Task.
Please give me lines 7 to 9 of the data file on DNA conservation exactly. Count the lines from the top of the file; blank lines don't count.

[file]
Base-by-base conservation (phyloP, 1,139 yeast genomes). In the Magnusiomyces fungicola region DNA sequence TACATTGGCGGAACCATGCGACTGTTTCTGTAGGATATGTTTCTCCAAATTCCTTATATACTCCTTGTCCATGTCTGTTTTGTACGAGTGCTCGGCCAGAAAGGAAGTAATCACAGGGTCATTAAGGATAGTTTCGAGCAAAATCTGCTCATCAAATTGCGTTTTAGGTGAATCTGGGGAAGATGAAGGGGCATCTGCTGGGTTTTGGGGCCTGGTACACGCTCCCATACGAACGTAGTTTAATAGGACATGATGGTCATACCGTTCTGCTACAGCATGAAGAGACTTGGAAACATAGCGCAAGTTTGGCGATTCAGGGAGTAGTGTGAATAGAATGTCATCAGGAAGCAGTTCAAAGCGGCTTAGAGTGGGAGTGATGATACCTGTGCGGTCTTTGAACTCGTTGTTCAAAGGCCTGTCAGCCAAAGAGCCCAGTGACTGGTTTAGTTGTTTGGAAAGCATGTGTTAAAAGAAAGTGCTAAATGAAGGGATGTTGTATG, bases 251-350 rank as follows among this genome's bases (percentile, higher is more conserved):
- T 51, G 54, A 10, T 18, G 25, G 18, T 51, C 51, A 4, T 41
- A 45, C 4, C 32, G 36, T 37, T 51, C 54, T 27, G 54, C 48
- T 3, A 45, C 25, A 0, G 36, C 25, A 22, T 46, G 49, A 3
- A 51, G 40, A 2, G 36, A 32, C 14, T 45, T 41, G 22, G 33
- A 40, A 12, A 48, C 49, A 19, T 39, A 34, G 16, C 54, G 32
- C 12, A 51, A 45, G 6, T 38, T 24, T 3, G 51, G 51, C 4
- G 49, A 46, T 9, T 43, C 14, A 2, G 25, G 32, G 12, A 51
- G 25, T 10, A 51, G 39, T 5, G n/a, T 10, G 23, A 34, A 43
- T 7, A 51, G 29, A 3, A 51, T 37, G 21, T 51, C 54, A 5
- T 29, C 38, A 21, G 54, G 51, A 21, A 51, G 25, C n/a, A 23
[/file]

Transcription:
- C 12, A 51, A 45, G 6, T 38, T 24, T 3, G 51, G 51, C 4
- G 49, A 46, T 9, T 43, C 14, A 2, G 25, G 32, G 12, A 51
- G 25, T 10, A 51, G 39, T 5, G n/a, T 10, G 23, A 34, A 43